In 1920, Vanzetti and his comrade Nicola Sacco are nabbed by police looking for radicals and subsequently convicted of committing a spectacular daylight robbery and murder. After seven years in prison, even as millions of workers and intellectuals around the world rally to their cause, the two men are executed.
Seventy years later, when a young history teacher moves into Vanzetti’s old house in Plymouth, Massachusetts, he learns of a letter that might prove Vanzetti’s innocence. But his search for the truth faces obstacles posed by a local conspiracy theorist, the daughter of Vanzetti’s lover, a shady developer, and a fatal fire set during his search of an old Plymouth factory.
3.) How did you feel upon publication of your first completed project?
A.) It's hard to say what my 'first' was. My recent first was the accomplishment of that long-ago goal of publishing a novel. My novel "Suosso's Lane," published last October by Web-e-Books.com, takes off from the famous (and infamous) Sacco and Vanzetti case, which exposed American prejudice against southern and eastern European immigrants in the 1920s, especially Italians. Conventional wisdom said "ignorant, backward" Italians could never fit into American society. What does history say about that prediction? When that book finally saw daylight last fall I was ecstatic. I had pushed for years to find a publisher and rewritten it about a dozen times along the way. An earlier would-be publisher had collapsed before getting to my book. Writing and publishing that book was the water tower on my bucket list. I have a half-dozen other projects backed up behind it. Whether they'll see light remains to be seen. But one thing I know: I'm in print. And I feel like I earned it.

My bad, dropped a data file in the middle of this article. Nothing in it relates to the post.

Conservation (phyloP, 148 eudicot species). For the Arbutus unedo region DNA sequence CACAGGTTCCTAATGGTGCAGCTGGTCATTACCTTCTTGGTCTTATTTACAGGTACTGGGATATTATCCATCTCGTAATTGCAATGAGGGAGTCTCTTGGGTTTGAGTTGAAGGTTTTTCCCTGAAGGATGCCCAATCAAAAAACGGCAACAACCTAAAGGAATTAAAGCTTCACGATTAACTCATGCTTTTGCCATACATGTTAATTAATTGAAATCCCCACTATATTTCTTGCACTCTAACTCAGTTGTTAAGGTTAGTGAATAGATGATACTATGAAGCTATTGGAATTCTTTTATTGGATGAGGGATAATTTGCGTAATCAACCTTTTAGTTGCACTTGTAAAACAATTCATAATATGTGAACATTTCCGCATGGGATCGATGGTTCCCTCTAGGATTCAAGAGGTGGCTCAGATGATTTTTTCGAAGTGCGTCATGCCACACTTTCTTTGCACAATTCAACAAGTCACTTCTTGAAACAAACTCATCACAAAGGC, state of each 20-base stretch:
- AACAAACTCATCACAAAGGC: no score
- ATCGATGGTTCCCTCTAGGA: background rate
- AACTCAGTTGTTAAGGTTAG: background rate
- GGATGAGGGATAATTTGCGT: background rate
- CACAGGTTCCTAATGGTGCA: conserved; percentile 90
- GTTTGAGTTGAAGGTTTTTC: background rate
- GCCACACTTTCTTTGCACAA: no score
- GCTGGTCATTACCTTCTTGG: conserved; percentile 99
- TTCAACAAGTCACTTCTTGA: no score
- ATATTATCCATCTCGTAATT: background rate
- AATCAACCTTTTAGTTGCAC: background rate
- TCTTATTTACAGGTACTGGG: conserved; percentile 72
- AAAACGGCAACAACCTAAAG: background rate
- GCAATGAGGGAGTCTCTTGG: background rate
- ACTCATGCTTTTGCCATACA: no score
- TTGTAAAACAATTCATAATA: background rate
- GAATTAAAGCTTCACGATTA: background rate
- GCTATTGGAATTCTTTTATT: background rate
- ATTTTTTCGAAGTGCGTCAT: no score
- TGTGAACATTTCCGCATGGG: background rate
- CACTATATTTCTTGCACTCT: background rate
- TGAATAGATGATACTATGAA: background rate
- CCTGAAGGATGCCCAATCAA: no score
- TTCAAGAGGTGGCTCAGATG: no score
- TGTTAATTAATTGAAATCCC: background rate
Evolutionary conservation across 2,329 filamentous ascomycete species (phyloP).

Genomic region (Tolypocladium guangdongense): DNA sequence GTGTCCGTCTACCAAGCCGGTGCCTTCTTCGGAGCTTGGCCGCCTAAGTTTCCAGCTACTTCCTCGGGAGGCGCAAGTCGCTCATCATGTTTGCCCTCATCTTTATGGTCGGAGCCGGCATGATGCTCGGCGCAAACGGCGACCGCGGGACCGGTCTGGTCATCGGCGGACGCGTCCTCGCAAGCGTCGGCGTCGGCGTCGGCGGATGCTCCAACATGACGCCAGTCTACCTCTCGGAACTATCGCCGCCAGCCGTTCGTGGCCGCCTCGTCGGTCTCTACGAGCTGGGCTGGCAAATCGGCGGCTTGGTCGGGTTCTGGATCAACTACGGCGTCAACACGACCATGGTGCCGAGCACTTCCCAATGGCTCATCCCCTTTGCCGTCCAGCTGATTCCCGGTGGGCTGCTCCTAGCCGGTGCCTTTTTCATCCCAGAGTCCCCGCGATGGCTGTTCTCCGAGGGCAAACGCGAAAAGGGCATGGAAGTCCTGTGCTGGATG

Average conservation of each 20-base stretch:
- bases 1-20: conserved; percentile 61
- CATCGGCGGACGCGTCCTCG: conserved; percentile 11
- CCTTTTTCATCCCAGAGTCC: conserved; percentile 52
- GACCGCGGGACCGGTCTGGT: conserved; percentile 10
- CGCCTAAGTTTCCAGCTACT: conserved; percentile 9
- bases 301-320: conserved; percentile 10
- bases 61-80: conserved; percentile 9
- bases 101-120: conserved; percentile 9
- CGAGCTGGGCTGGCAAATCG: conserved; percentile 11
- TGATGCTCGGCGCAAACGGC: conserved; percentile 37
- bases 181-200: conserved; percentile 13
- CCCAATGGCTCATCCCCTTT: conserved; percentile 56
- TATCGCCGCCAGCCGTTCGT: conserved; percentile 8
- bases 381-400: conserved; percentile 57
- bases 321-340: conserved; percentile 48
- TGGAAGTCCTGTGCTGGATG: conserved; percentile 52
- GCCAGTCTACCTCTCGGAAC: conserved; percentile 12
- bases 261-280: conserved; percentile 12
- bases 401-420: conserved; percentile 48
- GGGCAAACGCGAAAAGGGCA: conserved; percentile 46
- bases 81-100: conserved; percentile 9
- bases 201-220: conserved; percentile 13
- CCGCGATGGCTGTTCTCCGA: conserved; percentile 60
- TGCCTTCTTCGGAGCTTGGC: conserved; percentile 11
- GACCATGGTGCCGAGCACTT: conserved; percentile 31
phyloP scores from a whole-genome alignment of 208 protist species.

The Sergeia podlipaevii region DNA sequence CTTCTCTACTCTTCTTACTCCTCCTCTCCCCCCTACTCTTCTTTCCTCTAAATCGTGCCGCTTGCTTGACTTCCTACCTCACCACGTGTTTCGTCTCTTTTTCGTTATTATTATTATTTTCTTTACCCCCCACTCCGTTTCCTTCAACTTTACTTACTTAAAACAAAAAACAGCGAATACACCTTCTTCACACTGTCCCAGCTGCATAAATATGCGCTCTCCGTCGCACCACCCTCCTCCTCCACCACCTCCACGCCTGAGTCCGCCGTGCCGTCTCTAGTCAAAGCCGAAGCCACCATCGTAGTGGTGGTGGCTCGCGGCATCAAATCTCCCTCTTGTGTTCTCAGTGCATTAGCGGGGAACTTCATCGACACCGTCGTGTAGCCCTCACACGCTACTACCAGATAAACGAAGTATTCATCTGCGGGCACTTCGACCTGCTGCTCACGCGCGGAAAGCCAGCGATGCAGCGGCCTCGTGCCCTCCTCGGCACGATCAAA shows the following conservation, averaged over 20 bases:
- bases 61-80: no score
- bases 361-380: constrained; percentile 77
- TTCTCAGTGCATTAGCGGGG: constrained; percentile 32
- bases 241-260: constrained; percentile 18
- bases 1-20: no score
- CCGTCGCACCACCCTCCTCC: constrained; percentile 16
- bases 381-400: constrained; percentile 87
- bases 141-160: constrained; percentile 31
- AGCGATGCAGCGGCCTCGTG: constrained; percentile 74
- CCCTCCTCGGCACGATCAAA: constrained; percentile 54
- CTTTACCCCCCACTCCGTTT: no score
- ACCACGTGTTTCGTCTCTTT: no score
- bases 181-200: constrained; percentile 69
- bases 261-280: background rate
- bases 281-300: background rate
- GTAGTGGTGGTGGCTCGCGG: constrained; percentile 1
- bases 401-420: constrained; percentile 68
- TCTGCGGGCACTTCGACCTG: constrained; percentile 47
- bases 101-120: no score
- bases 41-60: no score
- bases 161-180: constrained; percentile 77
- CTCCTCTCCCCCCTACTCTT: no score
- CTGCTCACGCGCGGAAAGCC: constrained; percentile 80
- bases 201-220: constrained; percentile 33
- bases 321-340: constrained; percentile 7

4.) What is more important to you, story, or character? Why?
A.) What's important to me is voice. Somebody has to be telling something -- let's say 'story' -- in a compelling way. Somebody has to have something to say, and has to know how to say it. The writer, through whatever artifice -- first-person narrator or third-person omniscient or anywhere in between -- has to speak with authority, invite, seduce, or demand the reader's attention. And hold it by delivering the goods. You probably need both story and deep, complex, credible characters to do that job, but you don't get in the door, at least my door, without a tongue in your head.
5.) What is a typical day like in your world?
A.) Sleep late. Sort through email for the free-lance job I still do for the Boston Globe. Decide what I'm going to do that day to promote "Suosso's Lane." Write emails to possible sources of interest? Mail out promotional copies? See what social media forums such as Goodreads has for me? Then I write a poem or work on my current novel. I'm a contributing writer for an online poetry journal called Verse-Virtual.com, so I produce publishable work each month for that journal. I spend my days mostly in solitude, but they're not carbon copies. I grow flowers and vegetables in the growing season. Take walks in autumn. Go to the gym some days. Eat dinner and spend the evening with my wife. Go back to doing stuff like this after she goes to bed. I am mostly free, often quite happy, and still rather driven.